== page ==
Our first meadery- Moonlight Meadery

ImageYesterday (in April 2013) we went to our first Meadery. Mead is wine made from honey. It is the oldest fermented beverage, and believed to have been made accidentally at first, due to hunting and gathering. Mead is made from a combination of honey, water and yeast.

We went to Moonlight Meadery, located in Londonderry, New Hampshire. Their motto is “Romance by the glass,” and they name each of their meads accordingly.

Upon entering, we were immediately greeted. It is always a good feeling when you are recognized upon entering a building, especially at any type of winery/brewery, etc since they are all run slightly different. So, we were greeted immediately and let them know that we had a livingsocial deal. Our deal included a tour, tasting, 2 wine glasses and $10 off a purchase.

Tours start every half hour, and you should plan on being there for about an hour. We tried  a couple of meads (see descriptions) prior to the tour, and our tour started promptly at 5:00. We were the only people on the tour, but both the tours before and after us had a lot more (one following had 10 people). The tour was very informative, and lasted about a half hour. It did not feel lengthy, and had a laid back feeling to the tour. The tour had a story telling, hanging out with your friends, talking about a passion, feel to it. The meadery makes their products completely from beginning to end (minus making the honey themselves). Image

Fermentation tanks

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Fermentation tanks

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Bottling station, complete with cork machine & label “machine”

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These barrels are whiskey barrels, used by Sam Adams Brewing Company for their Utopian beer (between $100-$200 depending on the year). Moonlight Meadery uses them once Sam Adams is done, for their Utopian Mead.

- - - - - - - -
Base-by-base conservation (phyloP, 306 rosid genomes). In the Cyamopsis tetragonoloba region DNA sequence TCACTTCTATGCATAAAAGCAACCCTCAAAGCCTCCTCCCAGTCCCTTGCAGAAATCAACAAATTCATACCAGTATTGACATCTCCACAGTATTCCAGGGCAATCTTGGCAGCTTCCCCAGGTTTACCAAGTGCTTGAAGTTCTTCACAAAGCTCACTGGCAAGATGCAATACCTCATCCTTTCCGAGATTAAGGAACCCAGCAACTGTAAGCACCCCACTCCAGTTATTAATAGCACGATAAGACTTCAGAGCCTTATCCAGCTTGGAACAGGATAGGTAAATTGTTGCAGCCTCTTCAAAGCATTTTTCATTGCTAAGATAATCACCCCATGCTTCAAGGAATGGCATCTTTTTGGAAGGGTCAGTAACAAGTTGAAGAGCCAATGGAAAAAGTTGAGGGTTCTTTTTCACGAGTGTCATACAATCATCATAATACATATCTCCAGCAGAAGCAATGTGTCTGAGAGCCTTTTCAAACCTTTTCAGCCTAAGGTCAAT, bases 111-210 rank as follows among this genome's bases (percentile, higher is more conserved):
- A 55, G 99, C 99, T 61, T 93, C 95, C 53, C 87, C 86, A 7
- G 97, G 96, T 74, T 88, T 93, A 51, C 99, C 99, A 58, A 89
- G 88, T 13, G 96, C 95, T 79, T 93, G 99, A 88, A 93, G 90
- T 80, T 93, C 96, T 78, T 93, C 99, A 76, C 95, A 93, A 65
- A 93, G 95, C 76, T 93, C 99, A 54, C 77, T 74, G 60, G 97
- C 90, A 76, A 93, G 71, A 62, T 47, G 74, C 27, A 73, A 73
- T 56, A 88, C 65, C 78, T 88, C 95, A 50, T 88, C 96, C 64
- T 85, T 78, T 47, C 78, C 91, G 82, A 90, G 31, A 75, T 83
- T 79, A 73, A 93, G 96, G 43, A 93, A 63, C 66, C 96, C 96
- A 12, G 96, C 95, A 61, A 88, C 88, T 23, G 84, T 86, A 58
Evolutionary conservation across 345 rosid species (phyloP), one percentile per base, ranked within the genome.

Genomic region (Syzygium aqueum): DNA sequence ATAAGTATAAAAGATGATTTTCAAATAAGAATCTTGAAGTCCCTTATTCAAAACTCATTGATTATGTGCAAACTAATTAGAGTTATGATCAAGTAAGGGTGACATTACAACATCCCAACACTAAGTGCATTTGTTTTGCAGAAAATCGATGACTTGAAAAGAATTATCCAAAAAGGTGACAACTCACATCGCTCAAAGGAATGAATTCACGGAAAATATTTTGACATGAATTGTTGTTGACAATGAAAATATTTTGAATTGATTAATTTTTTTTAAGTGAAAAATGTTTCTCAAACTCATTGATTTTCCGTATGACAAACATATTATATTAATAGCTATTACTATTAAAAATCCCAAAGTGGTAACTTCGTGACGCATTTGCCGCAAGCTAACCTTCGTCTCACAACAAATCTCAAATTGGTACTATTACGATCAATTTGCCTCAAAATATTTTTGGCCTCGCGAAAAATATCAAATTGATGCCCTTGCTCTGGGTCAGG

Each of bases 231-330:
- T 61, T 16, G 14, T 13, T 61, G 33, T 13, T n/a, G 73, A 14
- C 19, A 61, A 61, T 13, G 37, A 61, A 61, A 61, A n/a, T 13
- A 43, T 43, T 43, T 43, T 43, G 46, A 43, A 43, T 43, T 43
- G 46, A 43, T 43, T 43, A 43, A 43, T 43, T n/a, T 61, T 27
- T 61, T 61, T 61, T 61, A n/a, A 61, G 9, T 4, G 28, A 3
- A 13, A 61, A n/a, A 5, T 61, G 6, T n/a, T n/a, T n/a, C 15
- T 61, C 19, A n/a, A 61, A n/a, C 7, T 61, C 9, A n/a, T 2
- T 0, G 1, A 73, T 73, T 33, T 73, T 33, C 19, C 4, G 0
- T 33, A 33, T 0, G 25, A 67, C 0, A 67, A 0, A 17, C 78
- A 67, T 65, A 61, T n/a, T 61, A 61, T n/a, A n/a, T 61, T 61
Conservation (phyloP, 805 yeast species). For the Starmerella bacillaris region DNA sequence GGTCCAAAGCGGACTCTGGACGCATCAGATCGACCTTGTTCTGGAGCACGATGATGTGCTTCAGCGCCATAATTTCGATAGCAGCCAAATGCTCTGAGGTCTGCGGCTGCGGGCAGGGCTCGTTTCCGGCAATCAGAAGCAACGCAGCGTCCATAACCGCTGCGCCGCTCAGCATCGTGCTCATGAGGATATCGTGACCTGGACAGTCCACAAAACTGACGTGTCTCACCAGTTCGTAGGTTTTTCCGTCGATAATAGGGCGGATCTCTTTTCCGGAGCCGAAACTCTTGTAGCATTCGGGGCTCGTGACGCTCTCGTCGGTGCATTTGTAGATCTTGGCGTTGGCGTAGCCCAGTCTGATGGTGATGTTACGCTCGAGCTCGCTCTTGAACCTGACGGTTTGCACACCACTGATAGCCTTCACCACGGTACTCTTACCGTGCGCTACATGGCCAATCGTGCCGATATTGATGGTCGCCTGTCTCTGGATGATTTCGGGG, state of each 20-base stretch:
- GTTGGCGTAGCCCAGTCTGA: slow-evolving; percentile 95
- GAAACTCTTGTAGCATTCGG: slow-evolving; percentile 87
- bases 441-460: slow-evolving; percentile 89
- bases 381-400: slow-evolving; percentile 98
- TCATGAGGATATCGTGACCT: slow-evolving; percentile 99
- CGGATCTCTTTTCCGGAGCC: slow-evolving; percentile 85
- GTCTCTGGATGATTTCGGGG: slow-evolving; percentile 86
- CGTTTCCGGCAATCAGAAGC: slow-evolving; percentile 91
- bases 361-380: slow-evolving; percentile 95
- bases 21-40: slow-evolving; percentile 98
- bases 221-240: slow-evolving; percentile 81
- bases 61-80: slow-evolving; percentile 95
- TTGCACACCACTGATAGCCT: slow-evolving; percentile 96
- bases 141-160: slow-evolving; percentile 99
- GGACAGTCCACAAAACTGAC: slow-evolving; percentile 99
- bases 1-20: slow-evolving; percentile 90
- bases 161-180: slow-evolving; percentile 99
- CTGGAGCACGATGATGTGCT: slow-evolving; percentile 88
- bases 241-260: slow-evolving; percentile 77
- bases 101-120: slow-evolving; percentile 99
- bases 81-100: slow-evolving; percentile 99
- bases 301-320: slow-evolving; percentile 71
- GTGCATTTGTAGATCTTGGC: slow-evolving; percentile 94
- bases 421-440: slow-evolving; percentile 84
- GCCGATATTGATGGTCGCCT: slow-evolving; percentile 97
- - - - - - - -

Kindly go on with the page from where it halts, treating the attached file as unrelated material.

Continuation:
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The tasting area

The meadery has about 56 different meads, with about 35 able to taste on a daily basis. Depending on which tour package you purchase, you are able to try between 4-8 meads. You can also purchase a keepsake glass, which would allow you to try either 4 or 6 meads.

The only downfall to the expansive amount of mead they have available, is that we are new to mead, so we weren’t sure what to try. I had tried 1 or 2 meads at a beer tasting last year, but had no idea where to start. The man who was running the show was also the second brewer/mead maker, so he knew what he was talking about and was able to give us great recommendations.

Notes from what Mark & I tried (descriptions from meadery are in italics)

Deviant: Uniquely refreshing, sweet, smooth blend of honey, apple and ginger please from aroma to lingering finish. Deviant had a really good balance of honey, apple and giner with no flavor outshining the others

Desire: Our Flagship: Enticing, complex blend of blueberries, black cherries and black currants balanced with basic elements of mead; honey, water and yeast. Desire was one of the first that Mark tried

Kurt’s Apple Pie: One of the biggest selling meads made from local apple cider with Madagascar-bourbon vanilla and Vietnamese cinnamon spice added. Get your piece of pie. This was delicious! Kurt’s Apple Pie was one of the first that I tried, and I wanted more. I left having bought a bottle. They sell Kurt’s Apple Pie 2x the amount of any other mead.

Sumptuous: Made from honey and mangos, sweet, smooth, wonderful complexity between the flavors and the long lasting finish, with a light body. The mangos were not huge on the flavor front, but balanced with the honey well and made a good combination.

Breathless: Intense, gripping cinnamon candy sweet dessert wine. This decadent spicy candy like mead is very similar to a popular cinnamon candy. WOW! Was this cinnamon! Breathless had a very intense cinnamon flavor, maybe too much for me, but could be great if added to vanilla ice cream.

Utopian: We aged and fermented this mead in hand-selected, Samuel Adams Utopias casks from the award-winning Boston Beer Company. This flavorful, slightly fruity mead has a sweet, complex flavor that is reminiscent of a deep, rich vintage port, fine cognac or aged sherry. The Utopian had a sweet, bourbon flavor. The flavor seemed to be “thick,” as Mark described it. This was the second mead we tried. The Utopian is $50 for bottle of #4, or $100 for a bottle of #5 or #6. We tried #6.